Your glutes, which consist of the gluteus maximus, gluteus medius, and gluteus minimus, are the largest muscle group in the body. And while strengthening them is very important, you don’t always need a loaded barbell or heavy dumbbells to do so. A glute band workout that uses just one small resistance loop can start a fire under (or, more accurately, in) your butt, making you a more powerful runner.
Benefits of a glute band workout for runners
“Stronger glutes help generate more power and speed,” Raj Hathiramanicertified running coach Mile High Running Club in New York, says Runner’s world. Whether you’re tackling a hill or picking up the pace on the home stretch of a race, your glutes are largely responsible for your forward propulsion. Equally important, they also help protect against common running injuries.
“Your glutes, centered around the pelvis, allow for a more stable base, which is essential for the way you move, especially when running turns, hills and trails,” says Hathiramani. “Weak glutes not only put more strain on your quadriceps, but they also lead to hip misalignment and anterior pelvic tilt, often leading to knee, hip, and IT band injuries.”
Hathiramani recommends adding the following glute band workout to your current strength training plan to avoid the consequences of a weak back. “This training will allow you to reap the benefits of better form when running, as well as the ability to run faster with fewer injuries along the way,” he says. While most exercises are effective as bodyweight movements, a medium or heavy mini band adds a surprising amount of resistance that you’ll feel within a few repetitions.
How to use this list: Do each exercise below with a small resistance band wrapped around your thighs just above your knees, performing as many reps as described below. Do the movements in a circuit for 3 sets, resting 15 seconds between exercises and 1 minute between sets. Each move is demonstrated by Hathiramani in the video above so you can master the proper form. A small resistance band and an exercise mat are required.
1. Lateral step
Why it works: Walking laterally can help prevent knee and IT band injuries by strengthening the muscles of the hips and glutes, especially the gluteus medius, which can be difficult to target.
How to do: Stand with your feet hip-width apart, knees slightly bent, chest up, hands on your hips. Take 10 steps to the right maintaining tension on the band, then take 10 steps to the left. Repeat for 1 minute.
2. The standing buttocks
Why it works: In addition to stimulating the glutes, rebound exercises help improve stability and form by challenging your balance and focusing on range of motion.
How to do: Stand with feet hip-width apart, shift weight to left foot, right foot slightly offset behind left, hands on hips. Keeping your legs straight and chest up, kick your right leg behind you, without arching your lower back – keep your core tight. Take it back down. Do 10 reps. Then switch sides.
3. Side Lift Squat
Why it works: This compound movement targets almost every muscle involved in running, says Hathiramani. “The squat to the side lift engages and strengthens your core as you activate your glutes and surrounding muscles, such as your quadriceps and hips.”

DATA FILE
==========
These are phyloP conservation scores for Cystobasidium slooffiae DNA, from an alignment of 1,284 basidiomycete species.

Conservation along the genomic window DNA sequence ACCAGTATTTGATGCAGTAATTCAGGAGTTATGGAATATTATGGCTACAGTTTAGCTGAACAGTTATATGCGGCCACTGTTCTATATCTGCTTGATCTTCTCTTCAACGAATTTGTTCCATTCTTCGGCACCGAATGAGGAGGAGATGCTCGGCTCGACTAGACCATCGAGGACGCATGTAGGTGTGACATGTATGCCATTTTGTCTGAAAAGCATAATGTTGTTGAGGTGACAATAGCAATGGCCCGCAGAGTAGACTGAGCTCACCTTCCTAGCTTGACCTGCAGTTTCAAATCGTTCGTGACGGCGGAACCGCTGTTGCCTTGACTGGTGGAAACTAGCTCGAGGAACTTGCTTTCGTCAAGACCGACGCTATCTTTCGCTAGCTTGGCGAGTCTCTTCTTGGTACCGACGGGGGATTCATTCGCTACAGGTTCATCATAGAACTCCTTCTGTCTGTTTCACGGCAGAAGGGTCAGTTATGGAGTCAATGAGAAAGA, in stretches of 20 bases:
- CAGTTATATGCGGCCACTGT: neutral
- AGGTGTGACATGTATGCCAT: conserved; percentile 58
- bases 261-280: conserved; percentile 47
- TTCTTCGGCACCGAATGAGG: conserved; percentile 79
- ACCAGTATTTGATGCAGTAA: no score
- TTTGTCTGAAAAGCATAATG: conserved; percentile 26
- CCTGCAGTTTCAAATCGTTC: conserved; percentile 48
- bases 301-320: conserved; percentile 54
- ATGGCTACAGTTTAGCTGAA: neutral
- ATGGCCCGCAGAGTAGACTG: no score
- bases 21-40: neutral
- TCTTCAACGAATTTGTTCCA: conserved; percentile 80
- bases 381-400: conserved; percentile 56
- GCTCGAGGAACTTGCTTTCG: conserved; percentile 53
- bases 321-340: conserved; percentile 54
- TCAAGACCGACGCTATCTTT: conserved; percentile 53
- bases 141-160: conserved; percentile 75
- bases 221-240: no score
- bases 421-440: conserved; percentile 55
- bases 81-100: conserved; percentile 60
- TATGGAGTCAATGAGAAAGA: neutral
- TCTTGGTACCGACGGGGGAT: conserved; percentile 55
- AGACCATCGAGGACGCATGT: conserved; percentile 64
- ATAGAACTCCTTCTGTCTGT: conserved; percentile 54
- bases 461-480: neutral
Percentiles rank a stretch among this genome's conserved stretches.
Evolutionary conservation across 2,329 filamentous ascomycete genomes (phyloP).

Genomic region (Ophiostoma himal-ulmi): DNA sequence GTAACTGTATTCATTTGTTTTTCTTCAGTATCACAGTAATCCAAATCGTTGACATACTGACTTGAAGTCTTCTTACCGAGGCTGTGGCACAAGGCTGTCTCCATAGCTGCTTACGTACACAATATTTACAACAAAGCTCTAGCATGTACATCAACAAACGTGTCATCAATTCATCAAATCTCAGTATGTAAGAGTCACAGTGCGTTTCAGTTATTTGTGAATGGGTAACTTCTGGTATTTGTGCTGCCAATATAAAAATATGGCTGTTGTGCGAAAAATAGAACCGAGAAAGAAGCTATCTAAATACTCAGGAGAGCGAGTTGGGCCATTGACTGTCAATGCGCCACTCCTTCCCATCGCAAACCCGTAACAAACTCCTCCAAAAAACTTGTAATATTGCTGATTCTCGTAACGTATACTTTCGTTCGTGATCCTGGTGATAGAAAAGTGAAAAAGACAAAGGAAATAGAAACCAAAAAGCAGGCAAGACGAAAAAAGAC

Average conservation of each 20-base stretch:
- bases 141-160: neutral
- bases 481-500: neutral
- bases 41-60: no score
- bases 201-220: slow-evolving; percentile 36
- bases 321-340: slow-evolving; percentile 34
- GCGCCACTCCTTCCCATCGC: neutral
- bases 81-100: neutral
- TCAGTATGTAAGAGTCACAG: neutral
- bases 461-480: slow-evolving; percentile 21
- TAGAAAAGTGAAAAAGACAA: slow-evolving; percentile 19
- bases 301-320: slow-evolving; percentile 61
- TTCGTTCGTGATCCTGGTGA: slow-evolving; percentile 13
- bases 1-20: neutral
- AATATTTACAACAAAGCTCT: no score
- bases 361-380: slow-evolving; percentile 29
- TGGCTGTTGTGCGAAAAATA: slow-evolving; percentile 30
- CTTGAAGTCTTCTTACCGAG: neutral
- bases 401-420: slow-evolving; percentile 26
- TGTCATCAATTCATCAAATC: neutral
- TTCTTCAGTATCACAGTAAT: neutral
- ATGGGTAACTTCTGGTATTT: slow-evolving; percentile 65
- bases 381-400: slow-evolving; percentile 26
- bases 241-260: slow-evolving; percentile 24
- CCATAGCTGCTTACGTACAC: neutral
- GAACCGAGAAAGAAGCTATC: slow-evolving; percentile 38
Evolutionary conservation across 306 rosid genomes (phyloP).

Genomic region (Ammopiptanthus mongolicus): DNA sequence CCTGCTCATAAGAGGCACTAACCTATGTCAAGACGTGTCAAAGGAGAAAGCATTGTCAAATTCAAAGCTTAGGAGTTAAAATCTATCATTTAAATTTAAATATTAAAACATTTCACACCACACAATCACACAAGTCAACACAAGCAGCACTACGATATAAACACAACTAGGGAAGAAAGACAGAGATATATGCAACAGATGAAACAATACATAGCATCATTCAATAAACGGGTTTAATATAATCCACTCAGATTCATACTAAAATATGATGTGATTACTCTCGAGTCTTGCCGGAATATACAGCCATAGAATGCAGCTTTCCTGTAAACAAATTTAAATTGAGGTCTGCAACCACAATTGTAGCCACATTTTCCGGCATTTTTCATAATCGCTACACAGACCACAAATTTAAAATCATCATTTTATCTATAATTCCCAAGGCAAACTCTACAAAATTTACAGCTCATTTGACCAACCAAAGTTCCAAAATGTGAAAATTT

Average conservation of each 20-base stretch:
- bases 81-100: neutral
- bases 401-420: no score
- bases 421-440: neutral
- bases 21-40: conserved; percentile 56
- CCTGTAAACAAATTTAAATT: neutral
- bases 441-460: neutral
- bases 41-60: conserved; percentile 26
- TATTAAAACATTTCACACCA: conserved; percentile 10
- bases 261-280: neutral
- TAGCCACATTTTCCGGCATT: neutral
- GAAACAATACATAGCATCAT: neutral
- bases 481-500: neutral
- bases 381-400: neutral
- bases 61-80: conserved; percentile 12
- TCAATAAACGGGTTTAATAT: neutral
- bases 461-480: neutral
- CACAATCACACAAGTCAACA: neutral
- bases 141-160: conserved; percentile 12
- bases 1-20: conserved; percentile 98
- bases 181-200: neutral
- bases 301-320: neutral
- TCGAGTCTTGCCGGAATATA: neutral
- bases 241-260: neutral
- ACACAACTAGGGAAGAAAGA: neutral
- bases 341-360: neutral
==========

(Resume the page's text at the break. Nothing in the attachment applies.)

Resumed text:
How to do: Stand with your feet hip-width apart, hands in front of your chest. Send the hips down and back and bend the knees to lower yourself into a squat. Cross the feet to stand up, then immediately lift the right leg out to the side with the foot bent. Return the right foot to the floor and lower the hips into another squat. Straighten up and immediately lift the left leg out to the side, then return the foot to the floor. Repeat the entire movement, alternating legs, for a total of 20 reps.
Why it works: Seashells are a pre-hab staple, which means they fight injuries, for a reason. “Shells incorporate spine and core mobility, as well as hip stability,” says Hathiramani. “They help prevent knee, hip and computer band injuries.”
How to do: Lie on your right side with your right forearm on the floor, elbow directly below your shoulder. Bend the knees, stack the legs, including the knees and ankles, and lift the hips off the floor. Hold this starting position. Rotate the left hip outward, engage the glutes, and pull the left knee toward the ceiling to open the legs like a shell. Keep your feet together. Slowly lower the knee. Repeat. Do 10 reps. Then switch sides.
5. Fire hydrant
Why it works: By strengthening the gluteus maximus, hydrants improve hip extension, which is essential for running, especially when climbing hills.
How to do: Start on all fours with your hands under your shoulders and your knees under your hips. Engage the core and lift the left knee up and out, away from the body, keeping the knee bent at 90 degrees. Try not to lean to the right. Lower the leg down. Repeat. Do 10 reps. Then switch sides.
6. One-leg glute bridge
Why it works: Single leg glute bridges can help prevent back pain and piriformis syndrome by strengthening the core, hips and hamstrings.
How to do: Lie face up with arms by sides, palms down, knees bent and feet planted. Lift the left foot off the floor and extend the leg toward the ceiling. This is the starting position. Engage the glutes and drive the right foot into the floor to lift the hips. Slowly lower your back to the starting position. Repeat. Do 10 reps. Then switch sides.
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